Glans penile necrosis in a patient with SARS-CoV-2 and leprosy infection 

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Indonesian physicians from the Universitas Syiah Kuala and the Dr. Hasan Sadikin General Hospital at Universitas Padjajaran have presented a case study involving a patient with leprosy contracting SARS-CoV-2 in which it was found that the co-infection escalated the necrosis of the glans of the penis.

The case report was published on a preprint server and is pending peer review. https://f1000research.com/articles/11-142

At the beginning of 2020, the World Health Organization declared novel coronavirus disease-2019 (COVID-19) infection as a pandemic which caused by severe acute respiratory syndrome coronavirus (SARS-CoV-2) that has led to a global health crisis due to acute respiratory distress syndrome (ARDS).1 

Most cases have mild-to-moderate symptoms, with approximately 15% developing severe pneumonia, while about 5% developing ARDS and organ failure.2 Other serious complications related to SARS-CoV-19 infection include hypercoagulability and thrombotic vasculopathy with clinical manifestations such as coronary syndrome, deep vein thrombosis, ischemic stroke, and pulmonary embolism.3,4 

Recently, other serious clinical manifestations associated with genitalia condition were reported in patients with SARS-CoV-2 infection with penile ischemia.5 

In patients infected by SARS-CoV-2, penile priapism has also been reported.6,7 Some authors have speculated that these conditions related to COVID-19 may be due to severe hypercoagulability and thrombotic tendency observed in patients with COVID-19.5,8

On the other hand, penile involvement in leprosy is uncommon.9 Leprosy (also known as Hansen’s disease) is an infection caused by Mycobacterium leprae (M. leprae) that can damage the peripheral nerves and bone absorption. Leprosy has two distinct phases: direct infection of macrophages and Schwann cells and reactional episodes.

Approximately 50% of patients with leprosy are affected by a reactional episode,10 which occurs because of endothelial inflammation leading to necrotizing pan-vasculitis. This condition, in severe cases, progresses to necrotic hemorrhagic lesions of the extremities and trunk, as well as Lucio’s phenomenon.11,12

Penile ischemia or necrosis is rare due to its abundant blood circulations. Usually, penile necrosis is associated with thrombotic phenomena and calcium deposits in patients on dialysis.13 However, no previous cases of penile ischemia in a COVID-19 patient who concomitantly infected with leprosy have ever been reported.

Here, we presented a unique case of penile necrosis in acute COVID-19 and leprosy infection following the CARE guidelines.14 To the best of our knowledge, this case is the first case presenting penile glans necrosis in COVID-19 patient concomitant leprosy. We also described the potential pathophysiology of glans penis necrosis in this case through a literature review.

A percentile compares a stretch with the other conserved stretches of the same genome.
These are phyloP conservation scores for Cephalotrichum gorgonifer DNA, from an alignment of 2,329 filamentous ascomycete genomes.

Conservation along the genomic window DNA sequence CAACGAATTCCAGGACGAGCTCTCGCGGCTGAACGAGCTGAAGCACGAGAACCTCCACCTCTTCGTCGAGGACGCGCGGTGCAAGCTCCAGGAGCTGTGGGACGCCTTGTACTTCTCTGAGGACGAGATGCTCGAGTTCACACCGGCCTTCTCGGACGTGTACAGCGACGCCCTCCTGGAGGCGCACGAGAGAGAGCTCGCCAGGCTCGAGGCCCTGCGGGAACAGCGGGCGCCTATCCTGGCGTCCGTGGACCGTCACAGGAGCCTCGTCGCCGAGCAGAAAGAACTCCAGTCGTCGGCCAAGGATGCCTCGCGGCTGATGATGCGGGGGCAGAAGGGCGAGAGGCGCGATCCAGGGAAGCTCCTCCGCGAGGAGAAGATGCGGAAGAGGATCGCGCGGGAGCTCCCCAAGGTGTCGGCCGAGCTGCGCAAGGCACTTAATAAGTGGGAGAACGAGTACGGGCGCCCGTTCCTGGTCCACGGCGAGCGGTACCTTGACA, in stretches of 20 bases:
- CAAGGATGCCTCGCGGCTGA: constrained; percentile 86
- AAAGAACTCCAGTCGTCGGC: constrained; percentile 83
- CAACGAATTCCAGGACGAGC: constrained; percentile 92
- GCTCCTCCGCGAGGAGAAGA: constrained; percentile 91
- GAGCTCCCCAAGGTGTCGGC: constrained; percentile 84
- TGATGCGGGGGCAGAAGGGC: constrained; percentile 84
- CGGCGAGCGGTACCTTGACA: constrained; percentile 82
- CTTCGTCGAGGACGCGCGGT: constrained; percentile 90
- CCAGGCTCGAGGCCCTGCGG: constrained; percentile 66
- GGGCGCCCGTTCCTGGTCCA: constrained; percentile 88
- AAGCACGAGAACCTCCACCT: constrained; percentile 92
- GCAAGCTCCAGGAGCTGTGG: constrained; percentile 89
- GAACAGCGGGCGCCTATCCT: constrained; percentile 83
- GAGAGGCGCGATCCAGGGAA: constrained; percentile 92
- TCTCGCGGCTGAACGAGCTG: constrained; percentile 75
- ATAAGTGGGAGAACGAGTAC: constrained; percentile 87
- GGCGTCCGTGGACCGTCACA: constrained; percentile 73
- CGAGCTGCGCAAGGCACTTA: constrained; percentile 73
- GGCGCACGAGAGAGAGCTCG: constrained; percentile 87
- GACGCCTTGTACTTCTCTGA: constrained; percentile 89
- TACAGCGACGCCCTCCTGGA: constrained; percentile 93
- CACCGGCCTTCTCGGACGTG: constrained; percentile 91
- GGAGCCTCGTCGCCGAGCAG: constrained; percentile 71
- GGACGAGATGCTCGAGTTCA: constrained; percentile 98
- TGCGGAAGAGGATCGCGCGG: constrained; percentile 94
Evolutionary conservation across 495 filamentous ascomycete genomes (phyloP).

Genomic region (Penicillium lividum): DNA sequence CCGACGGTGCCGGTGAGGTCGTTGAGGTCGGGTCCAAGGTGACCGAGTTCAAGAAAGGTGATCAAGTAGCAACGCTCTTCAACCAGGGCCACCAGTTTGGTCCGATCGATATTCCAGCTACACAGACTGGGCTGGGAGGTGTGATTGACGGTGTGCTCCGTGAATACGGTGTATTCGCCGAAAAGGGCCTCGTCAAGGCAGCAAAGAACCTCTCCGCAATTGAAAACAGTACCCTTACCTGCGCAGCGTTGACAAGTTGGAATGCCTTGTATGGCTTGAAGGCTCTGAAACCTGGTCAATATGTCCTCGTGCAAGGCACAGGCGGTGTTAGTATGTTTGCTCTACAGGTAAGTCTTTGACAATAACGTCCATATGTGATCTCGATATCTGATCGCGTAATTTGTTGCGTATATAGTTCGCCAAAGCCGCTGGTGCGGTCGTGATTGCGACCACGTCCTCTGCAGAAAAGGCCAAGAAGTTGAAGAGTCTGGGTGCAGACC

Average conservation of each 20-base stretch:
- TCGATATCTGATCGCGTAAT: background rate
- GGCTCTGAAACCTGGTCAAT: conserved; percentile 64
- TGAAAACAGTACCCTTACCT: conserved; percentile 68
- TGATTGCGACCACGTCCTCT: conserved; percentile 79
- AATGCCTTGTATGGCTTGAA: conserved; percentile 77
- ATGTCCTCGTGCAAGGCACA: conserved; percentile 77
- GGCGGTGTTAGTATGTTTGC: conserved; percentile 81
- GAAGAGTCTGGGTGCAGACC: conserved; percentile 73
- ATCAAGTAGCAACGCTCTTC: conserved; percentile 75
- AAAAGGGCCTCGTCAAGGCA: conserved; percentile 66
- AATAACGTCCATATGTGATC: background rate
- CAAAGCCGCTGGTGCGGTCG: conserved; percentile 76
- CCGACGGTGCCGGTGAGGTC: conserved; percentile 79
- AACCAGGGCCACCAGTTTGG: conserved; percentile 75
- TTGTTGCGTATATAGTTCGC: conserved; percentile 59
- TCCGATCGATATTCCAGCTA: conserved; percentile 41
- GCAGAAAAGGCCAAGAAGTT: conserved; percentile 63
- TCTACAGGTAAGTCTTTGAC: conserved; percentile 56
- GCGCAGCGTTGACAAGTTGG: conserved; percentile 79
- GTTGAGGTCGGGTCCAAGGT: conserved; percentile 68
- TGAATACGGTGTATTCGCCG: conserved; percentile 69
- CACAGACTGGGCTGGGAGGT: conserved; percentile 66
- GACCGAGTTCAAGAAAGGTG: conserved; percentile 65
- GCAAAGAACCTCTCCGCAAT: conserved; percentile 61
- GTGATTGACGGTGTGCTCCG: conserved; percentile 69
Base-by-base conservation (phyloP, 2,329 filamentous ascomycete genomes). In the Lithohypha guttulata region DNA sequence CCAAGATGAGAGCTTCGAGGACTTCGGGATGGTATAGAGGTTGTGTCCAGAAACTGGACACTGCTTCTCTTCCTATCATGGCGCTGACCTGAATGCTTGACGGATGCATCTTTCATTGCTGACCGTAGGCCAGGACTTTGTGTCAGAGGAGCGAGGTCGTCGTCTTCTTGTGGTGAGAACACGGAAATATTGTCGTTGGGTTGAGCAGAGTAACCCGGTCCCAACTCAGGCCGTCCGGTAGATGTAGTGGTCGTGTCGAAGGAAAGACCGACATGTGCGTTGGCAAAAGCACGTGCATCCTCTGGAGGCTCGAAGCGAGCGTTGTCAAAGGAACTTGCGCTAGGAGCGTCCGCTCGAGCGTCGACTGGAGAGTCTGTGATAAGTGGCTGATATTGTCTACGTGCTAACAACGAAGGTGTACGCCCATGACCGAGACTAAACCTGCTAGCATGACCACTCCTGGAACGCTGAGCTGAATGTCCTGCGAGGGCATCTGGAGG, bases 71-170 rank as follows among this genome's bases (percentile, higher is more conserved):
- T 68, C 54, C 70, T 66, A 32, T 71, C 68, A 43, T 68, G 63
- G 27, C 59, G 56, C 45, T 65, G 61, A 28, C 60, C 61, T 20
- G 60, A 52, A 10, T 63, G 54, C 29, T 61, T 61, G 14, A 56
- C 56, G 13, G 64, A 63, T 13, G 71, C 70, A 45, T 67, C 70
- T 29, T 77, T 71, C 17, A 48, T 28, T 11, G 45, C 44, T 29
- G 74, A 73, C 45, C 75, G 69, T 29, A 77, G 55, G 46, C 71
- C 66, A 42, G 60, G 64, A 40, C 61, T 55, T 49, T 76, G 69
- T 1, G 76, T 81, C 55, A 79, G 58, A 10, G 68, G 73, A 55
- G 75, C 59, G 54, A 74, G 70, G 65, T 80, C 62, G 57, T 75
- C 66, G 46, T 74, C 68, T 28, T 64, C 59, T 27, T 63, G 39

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Figure B. Pelvic Computerized Tomography Angiography showed no occlusion that obstructed blood flow in the right and left internal pudendal arteries was observed.

Conclusions

In our perspective, microthrombus formation, diffuse capillary occlusion and tissue necrosis are the basis of the etiology penile glans necrosis in our patient. It is likely associated with SARS-CoV-2 and leprosy co-infection. This hypothesis makes this case an interesting report. In addition, from what we know at the time of writing this manuscript, this is the first case report of glans penile necrosis in a patient with SARS-CoV-2 and leprosy co-infection.

Recently, other serious clinical manifestations associated with genitalia condition were reported in patients with SARS-CoV-2 infection with penile ischemia. https://pubmed.ncbi.nlm.nih.gov/33866610/
 
In patients infected by SARS-CoV-2, penile priapism has also been reported. https://www.sciencedirect.com/science/article/pii/S0735675720305143
 
https://pubmed.ncbi.nlm.nih.gov/33868634/
 
Some researchers have speculated that these conditions related to COVID-19 may be due to severe hypercoagulability and thrombotic tendency observed in patients with COVID-19. https://pubmed.ncbi.nlm.nih.gov/32557889/
 
Typically, penile necrosis is linked to thrombotic events and calcium deposits in dialysis patients. https://pubmed.ncbi.nlm.nih.gov/1878296/
 
A study in Japan described fifteen patients with penile necrosis due to calciphylaxis and a long history of diabetes. https://pubmed.ncbi.nlm.nih.gov/17603238/
 
In this condition, it is clearly understood that diabetic vasculopathy and calcium deposits can become a thrombus which causes impaired blood flow to penis.

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